After the ward round there is a handover in which the team goes through the patients and you write up on the board what further investigations need to be requested for each patient, any referrals to be made to specific teams or subspecialties within the hospital, TTOs( discharge letters) to be done, any investigations to chase up or expedite, mostly with Radiology like CT scans/MR/Ultrasound. If any discussion need to be done with Consultant Microbiologist on call or any out of hospital referrals.

It is best to work as a team in AMU. After the ward round, we used to divide work like half of SHOs used to do the jobs mentioned above and 1-2 SHOs keep clerking new patients coming in. If at times there was a bed blockage and no movement is happening from AMU to the wards, we used to finish the jobs at AMU and 2 of us (SHOs) used to go to A&E with the on-call registrar and start clerking patients there in ED who are definite admission. This helps your night team if you are working on days as staffing at night is less as compared to full day team. The same we used to do at night shifts too.

Common cases encountered in AMU:

There is a broad spectrum of clinical work in AMU. The range of clinical problems encountered is very wide, which gives the work a great deal of variability and that’s what I like best, mixture of medicine and blended work.  AMU routine is tough on everyday basis, but I like continuity of work, so I thoroughly enjoyed my rotation. You would commonly see,

Headache (Rule out Subarachnoid haemorrhage). Would have had their CT Brain from ED and would get LP in AMU.


Acute exacerbation of COPD

Chest infection/ Pneumonia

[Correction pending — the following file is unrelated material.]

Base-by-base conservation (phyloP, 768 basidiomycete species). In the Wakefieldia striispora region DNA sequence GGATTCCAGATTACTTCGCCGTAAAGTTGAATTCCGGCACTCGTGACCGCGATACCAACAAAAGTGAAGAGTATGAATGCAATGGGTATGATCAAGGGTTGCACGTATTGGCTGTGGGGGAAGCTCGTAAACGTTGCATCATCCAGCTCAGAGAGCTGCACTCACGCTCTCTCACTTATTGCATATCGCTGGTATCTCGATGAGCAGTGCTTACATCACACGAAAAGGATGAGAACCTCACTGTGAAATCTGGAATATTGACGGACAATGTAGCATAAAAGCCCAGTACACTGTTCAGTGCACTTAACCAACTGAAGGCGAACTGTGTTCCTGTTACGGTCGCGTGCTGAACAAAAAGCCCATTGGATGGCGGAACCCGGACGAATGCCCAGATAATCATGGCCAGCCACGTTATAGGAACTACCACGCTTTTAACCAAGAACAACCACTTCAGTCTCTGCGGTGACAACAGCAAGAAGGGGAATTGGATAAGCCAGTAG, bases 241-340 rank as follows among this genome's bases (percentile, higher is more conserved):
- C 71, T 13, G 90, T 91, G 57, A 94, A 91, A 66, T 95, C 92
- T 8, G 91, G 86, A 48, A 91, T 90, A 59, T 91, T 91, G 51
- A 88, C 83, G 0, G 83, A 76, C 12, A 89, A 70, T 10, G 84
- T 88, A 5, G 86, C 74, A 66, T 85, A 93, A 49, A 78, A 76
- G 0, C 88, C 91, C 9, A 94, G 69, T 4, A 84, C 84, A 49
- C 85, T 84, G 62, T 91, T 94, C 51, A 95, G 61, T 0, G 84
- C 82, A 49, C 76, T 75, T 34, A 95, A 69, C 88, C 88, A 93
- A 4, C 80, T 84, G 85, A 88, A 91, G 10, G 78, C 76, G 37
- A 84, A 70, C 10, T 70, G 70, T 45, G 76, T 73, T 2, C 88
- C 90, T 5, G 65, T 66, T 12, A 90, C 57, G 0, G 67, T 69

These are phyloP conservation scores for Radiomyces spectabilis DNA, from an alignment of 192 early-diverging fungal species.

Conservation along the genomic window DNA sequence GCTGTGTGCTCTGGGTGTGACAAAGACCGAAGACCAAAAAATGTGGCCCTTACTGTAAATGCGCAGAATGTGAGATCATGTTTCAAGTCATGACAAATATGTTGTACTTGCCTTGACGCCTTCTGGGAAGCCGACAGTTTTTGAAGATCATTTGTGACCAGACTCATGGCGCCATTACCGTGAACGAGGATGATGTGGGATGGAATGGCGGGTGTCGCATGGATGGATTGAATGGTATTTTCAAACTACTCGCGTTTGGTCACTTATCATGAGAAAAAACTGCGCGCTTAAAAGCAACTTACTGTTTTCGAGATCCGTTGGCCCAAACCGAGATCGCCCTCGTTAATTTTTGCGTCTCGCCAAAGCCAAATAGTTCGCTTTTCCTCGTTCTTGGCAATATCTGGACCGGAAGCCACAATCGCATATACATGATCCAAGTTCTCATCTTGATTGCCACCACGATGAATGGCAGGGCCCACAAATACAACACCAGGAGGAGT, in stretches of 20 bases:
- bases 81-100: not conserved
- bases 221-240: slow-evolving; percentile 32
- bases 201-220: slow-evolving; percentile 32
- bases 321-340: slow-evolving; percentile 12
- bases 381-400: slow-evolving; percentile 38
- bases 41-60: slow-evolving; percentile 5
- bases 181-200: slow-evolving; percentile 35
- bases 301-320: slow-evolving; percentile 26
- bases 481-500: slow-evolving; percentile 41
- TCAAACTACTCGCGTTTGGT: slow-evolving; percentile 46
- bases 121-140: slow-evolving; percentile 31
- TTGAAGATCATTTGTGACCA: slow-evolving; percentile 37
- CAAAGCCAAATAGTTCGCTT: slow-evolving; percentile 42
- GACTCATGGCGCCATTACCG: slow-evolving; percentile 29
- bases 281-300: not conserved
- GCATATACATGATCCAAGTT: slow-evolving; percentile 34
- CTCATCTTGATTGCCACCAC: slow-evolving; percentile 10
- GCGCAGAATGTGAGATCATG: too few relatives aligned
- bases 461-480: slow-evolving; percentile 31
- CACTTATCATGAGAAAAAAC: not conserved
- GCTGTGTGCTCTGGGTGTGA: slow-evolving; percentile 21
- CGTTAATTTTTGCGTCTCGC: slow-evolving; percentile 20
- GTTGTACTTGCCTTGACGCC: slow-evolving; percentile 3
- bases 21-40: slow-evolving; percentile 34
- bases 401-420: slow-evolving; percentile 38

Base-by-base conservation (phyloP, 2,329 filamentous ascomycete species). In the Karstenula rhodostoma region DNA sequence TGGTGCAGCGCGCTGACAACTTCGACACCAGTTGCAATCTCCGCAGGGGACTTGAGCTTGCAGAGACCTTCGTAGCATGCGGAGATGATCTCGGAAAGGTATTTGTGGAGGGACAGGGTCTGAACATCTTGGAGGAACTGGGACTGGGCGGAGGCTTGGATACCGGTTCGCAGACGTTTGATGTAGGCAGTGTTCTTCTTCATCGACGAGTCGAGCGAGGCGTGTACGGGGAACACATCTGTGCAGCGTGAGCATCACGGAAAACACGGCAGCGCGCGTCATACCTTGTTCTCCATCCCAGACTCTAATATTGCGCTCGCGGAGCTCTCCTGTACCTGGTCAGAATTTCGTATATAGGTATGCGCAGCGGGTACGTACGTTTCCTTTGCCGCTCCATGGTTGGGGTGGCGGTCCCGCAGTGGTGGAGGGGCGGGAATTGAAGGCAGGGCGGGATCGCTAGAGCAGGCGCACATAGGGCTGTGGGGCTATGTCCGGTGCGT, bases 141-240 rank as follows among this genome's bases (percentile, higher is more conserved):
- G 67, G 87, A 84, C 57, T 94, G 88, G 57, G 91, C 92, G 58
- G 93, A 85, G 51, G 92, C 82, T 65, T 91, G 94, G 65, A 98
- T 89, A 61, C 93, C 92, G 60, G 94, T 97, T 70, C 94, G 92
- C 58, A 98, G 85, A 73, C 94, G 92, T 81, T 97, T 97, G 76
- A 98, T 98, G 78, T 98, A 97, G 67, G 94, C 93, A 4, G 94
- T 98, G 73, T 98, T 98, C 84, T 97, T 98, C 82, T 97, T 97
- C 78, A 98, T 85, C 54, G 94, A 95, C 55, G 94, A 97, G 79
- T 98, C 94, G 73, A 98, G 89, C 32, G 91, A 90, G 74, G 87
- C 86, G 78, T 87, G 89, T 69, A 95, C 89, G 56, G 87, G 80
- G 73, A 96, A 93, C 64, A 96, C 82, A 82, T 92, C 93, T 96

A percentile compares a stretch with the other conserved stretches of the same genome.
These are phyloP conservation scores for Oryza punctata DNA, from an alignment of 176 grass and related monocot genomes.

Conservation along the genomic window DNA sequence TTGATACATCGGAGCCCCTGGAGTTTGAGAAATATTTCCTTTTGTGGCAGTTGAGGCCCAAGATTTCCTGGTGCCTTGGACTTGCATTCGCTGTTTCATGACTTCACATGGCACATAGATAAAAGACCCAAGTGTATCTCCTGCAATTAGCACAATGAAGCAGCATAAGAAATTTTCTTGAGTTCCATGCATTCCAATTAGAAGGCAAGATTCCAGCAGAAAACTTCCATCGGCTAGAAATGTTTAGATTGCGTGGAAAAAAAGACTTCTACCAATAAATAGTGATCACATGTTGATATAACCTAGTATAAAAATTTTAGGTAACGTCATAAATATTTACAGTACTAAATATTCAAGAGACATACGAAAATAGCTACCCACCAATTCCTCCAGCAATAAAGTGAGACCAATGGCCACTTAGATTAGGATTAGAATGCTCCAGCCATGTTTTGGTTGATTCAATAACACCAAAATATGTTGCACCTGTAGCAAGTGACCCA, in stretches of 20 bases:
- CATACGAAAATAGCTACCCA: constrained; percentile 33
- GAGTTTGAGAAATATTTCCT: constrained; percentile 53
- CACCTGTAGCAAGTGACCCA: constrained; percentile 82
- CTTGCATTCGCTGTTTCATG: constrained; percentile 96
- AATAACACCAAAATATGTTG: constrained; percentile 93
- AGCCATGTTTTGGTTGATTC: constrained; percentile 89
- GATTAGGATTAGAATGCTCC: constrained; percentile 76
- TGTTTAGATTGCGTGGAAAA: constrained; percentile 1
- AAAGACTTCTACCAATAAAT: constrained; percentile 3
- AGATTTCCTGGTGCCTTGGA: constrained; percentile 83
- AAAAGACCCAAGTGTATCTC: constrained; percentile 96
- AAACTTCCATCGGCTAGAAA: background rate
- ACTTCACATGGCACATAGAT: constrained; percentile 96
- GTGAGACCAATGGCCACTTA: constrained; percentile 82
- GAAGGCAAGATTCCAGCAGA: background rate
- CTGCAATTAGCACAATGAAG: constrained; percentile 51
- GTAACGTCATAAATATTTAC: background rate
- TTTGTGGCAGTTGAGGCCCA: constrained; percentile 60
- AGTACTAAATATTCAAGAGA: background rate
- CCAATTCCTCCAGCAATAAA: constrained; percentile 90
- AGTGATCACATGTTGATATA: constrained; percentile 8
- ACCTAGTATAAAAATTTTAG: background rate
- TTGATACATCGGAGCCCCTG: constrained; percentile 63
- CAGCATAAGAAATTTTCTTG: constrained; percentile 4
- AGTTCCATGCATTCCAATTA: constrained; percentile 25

Acute Kidney injury

Overdose (most common- Paracetamol)

GI Bleeding

Acute flare up of Inflammatory Bowel disease (Crohns/Ulcerative Colitis)

Chronic pancreatitis

UTI in elderly causing delirium

Diabetic Ketoacidosis


Suspected Pulmonary embolism

Neutropenic Sepsis

Suspected cauda equina (in my previous trust, it used to come under medics)

Anaemia requiring blood transfusion

CLD patients

Sometimes patients come in for pain management, social admissions


What I learnt:

  • Best place to work as a team, constant support from fellow colleagues and Consultants
  • Clerk patients every day, make your own plan of management, discuss it with your Reg/Consultant and then mark it off as a CBD (case base discussion) and mini-CEX (Clinical evaluation exercise)
  • Do ACATs (Acute Care Assessment Tools)
  • Opportunity to do various procedures (Lumbar puncture, ascitic drain, pleural taps)
  • Good mix of cases keep you up to date

Overall, it’s a good learning opportunity and make the most of it when you are working in AMU (Well, that holds true for every rotation). Hope it helps.

My A&E Experience as Starting IMG

¬ By Abeera Khan

A&E is the front door of the hospital. A lot of IMGs think about picking up A&E as their first job as ED is on shortage occupation list and there are lot of vacancies in different trusts. It is commonly heard that ED job is very hectic at SHO level, and some people might tell you not to join ED as a first job. However, I can assure you that many IMGs have started it as their first job and they settled well with time. No matter where you start from, it would be difficult at first as this would be your first NHS experience.

I had many job rotations offers but I opted for A&E and AMU rotation for a year (06 months each). I worked in one of the busiest A&E departments in the North region which covers a very large population. We had an 8 bedded Resus, 15 bedded Majors with 4 Rapid Assessment Rooms, 6 in Minors/urgent care and a separate Paediatric area, fracture/plasters room and GP consultation room.

Yes, it is very overwhelming especially during winter months, but you need to understand that if its busy in ED, its busy in the medical and surgical departments too.

Watch this video to see how winter pressures affect NHS. BBC was given free access to the A&E of Royal Blackburn Hospital while I was working there last winters (2016-2017).